Thus have you heard in these two letters, the indgments of those excellent Churches of the French and Scottish touching the things in controversie. Now if to these I should add all other which are of the same judg­ment and of their opinion: the number of Churches would be so many, that the ad­versaries would evidently see and perceive what small cause they have to charge us thus with singularitie, as though we were post alone, and none to be of our opinion. And it may here also be noted, that the most ancientest fathers of this our own country, [Page 28]as Master Coverdale, Master Doctor Tur­ner, Master Whitehead, and many others, some dead, some yet living, from whose mouths and pens, the urgers of these recei­ved first the light of the Gospel, could ne­ver be brought to yeeld or consent unto such things as are now forced vvith so great extremity.

The answer and judgment of that famous and excellent learned man Ma­ster Iohn Calvin the late Pastor of Gene­ [...]a, touching the Book of England after that he had perused the same faithfully translated out of Latin by Mr. Whittingham.
To the godly and learned men, Masler John Knox, and Master William Whitting­ham, his faithful brethren at Frankford, &c.

THis thing truly grieveth me very much, and it is a great shame that contention should arise among brethren banished and driven out of their country for one faith, and for that cause which onely ought to have holden you bound together, as it were with an holy band in this your dispersion. For what might you do better in this dole­rous and miserable plague, then (being pul­led [Page 30]violently from your countrie) to pro­cure your selves a Church, which should re­ceive and nourish you (being joyned toge­ther in minds and language) in her mother­ly lap? But now for some men to strive as touching the forme of Prayer and for ceti­monies as though ye were at rest and prospe­rity, and to suffer that to be an impediment that ye cannot there joyne into one body of the Church (as I think) it is too much out of season.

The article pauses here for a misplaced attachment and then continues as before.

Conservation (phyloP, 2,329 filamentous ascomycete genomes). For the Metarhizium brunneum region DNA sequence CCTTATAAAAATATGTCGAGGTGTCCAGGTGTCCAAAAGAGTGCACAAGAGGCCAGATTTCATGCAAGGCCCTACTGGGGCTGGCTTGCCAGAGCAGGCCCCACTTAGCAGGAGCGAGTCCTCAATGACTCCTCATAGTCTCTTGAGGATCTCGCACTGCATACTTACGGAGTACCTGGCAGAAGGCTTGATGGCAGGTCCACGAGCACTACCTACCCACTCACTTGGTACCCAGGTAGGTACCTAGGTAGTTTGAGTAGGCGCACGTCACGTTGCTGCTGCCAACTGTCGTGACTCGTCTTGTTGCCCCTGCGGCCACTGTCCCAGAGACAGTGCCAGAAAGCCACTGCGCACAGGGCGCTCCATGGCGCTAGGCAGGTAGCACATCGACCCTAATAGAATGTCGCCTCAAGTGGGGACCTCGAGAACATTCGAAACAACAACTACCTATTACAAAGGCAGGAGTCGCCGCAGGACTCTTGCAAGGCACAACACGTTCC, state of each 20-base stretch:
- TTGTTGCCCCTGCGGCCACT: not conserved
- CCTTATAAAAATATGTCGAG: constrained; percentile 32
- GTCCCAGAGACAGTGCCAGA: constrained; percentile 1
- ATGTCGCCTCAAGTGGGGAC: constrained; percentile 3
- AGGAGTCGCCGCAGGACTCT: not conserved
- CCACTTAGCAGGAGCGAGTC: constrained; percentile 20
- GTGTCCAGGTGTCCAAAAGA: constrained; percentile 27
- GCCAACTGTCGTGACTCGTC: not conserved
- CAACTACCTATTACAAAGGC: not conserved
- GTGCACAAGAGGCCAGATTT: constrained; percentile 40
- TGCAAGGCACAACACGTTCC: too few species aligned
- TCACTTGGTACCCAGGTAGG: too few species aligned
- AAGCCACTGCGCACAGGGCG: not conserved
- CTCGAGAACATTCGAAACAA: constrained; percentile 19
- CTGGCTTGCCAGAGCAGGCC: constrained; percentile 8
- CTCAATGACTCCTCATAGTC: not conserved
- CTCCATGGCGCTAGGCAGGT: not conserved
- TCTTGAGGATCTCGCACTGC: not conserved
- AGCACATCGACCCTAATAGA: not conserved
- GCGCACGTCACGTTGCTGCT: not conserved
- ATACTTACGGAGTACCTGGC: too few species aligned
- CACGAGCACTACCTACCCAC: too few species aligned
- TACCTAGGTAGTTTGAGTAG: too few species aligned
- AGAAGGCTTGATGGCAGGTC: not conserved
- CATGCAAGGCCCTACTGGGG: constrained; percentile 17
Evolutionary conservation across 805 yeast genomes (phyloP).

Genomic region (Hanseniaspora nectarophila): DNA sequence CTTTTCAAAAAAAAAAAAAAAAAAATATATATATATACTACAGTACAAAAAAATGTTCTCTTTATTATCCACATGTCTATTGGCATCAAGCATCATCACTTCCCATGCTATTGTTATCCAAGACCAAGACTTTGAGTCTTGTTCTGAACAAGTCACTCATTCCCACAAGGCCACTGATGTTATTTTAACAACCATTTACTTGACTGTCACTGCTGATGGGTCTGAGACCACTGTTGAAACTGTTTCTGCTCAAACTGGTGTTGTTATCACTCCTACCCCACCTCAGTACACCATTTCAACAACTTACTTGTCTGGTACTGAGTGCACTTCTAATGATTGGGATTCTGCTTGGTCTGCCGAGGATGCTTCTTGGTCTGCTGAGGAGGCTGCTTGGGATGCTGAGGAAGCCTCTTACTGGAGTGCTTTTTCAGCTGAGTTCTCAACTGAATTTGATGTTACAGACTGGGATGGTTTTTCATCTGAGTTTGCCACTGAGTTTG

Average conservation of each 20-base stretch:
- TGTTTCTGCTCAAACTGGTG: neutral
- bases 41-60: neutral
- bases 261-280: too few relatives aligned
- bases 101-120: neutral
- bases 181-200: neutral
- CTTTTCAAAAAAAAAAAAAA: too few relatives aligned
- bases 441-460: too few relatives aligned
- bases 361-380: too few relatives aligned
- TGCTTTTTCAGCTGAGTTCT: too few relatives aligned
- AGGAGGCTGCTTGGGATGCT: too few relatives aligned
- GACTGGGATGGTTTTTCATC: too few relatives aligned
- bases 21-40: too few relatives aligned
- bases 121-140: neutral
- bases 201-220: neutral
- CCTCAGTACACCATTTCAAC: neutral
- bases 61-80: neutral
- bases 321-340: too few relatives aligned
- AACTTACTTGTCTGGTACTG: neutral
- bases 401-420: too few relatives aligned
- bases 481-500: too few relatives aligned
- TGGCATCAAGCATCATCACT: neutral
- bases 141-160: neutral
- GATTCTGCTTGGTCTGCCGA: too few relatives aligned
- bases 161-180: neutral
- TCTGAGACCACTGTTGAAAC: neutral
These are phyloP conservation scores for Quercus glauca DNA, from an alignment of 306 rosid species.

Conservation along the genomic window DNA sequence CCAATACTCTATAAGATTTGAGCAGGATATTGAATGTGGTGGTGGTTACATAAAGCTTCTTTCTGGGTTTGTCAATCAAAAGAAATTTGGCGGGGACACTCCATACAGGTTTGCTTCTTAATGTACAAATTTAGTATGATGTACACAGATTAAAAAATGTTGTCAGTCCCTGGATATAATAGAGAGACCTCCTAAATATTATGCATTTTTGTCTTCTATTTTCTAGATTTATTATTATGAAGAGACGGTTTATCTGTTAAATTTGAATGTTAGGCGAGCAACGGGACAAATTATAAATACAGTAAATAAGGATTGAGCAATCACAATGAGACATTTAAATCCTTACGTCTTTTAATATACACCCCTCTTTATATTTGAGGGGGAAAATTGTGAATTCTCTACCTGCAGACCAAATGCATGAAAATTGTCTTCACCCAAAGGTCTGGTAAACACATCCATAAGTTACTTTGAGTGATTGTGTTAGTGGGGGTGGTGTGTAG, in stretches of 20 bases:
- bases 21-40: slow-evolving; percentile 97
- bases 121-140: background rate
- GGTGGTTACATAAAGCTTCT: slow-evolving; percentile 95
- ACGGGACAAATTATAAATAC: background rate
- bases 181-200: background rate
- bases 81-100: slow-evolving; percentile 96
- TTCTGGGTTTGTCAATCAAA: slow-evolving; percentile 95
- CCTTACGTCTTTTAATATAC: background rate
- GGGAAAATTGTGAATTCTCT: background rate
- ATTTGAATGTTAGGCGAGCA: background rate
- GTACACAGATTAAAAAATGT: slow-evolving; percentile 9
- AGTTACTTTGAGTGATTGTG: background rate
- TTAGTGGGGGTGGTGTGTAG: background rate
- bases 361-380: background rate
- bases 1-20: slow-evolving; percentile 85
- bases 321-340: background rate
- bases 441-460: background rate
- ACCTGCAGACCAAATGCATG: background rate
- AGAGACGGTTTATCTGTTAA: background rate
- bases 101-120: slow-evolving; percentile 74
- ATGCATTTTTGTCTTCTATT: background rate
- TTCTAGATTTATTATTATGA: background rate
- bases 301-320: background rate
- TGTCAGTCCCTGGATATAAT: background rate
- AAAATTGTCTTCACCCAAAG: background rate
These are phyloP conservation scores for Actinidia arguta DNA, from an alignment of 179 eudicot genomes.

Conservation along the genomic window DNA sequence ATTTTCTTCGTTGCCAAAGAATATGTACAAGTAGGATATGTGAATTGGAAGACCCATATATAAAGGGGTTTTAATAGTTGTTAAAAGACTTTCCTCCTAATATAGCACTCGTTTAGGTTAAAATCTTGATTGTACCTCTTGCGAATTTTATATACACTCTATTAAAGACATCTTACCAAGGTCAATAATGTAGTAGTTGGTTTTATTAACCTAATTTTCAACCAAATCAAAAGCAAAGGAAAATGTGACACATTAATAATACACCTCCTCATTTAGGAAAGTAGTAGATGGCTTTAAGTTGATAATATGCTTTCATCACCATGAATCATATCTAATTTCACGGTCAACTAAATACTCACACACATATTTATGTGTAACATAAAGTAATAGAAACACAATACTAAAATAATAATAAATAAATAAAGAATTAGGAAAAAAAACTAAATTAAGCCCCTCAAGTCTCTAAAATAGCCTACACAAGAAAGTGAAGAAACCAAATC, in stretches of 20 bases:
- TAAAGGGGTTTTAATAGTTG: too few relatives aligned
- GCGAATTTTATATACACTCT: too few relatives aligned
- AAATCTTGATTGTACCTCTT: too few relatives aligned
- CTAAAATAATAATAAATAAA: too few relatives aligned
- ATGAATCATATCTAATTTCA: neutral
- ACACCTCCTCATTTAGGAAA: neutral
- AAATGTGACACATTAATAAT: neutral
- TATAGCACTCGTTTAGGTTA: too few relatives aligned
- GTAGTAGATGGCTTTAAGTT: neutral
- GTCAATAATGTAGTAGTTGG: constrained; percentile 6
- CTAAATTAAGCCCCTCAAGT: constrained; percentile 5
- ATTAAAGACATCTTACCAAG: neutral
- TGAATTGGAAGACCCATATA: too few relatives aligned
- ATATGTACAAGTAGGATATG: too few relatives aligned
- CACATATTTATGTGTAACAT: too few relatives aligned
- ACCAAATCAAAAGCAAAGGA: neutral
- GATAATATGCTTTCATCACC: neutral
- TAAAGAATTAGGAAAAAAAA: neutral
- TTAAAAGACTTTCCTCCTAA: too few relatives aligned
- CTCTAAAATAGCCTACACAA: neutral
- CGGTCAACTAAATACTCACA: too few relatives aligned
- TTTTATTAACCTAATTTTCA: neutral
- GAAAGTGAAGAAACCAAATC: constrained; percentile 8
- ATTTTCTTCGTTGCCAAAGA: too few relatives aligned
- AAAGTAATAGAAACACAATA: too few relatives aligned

Yet notwithstanding I allow their con­stancie which strive for a just cause, being forced against their wills unto conten­tion. I do worthily condemne froward­ness, which doth hinder and stay the ho­ly carefulness of reforming the Church.

And as I behave my self gentle and tra­ctable in mean things (as external Ceremo­nies) so do I not always judg it profitable to give place to the foolish stoutness, which will forsake nothing of their own wonted custome. In the Liturgie of England, I see that there were many tolerable foolish things; by these words I mean, Manyt lera­ble foolish things in the book by Cal­vins judgment that there was not the puritie which was to be desired. These vices, though they could not at the first day be amended, yet seeing there was manifest impietie, they were for a season to be tolera­ted. Therefore, it was lawful to begin of [Page 13]such rudiments or Absedaries, but so, that it behoved the learned, grave and godly Mi­nisters of Christ to enterprise farther, and so set forth something more filed from rust, and purer. If godly Religion had flourished till this day in England, there ought to have been a thing better corrected and many things clean taken away. Now, when these principles be overthrown, a Church must be set up in another place, where ye may free­ly make an order again, which shall be ap­parent to be most commodious to the use and edification of the Church. I cannot tell what they mean, which so greatly delight in the leavings of Popish dregs. The book tri­sling and chil­dish by Calvins judgment. They love the things whereunto they are accustomed. First of all, this is a thing both trifling and chil­dish. Furthermore, this new Order far dif­fereth from a change.

Therefore, as I would not have you fierce over them whose infirmity will not suffer to assend an higher step: So would I adve [...]tise other, that they please not themselves too much in their foolishness. Also, that by their frowardness, they do not let the course of the holy building, Last of all, lest that foolish vain-glory steal them away. For what cause have they to contend, except it be for that they are ashamed to give place to better things? But I speak in vain to them [Page 18]which perchance esteem me not so well, as they will vouchsafe to admit the counsel that cometh from such an author. If they fear the evil rumour in England, as though they had fallen from that Religion, which was the cause of their banishment, they are far de­ceived, for this true and sincere Religion will rather compel them that there remain, faith­fully to consider into what deep gulf they have fallen. For their downfal shall more grievously wound them, when they perceive your going forward beyond mid course, from the which they are turned. Far-ye wel dear­ly beloved brethren, and faithful Servants of Christ, the Lord defend and govern you,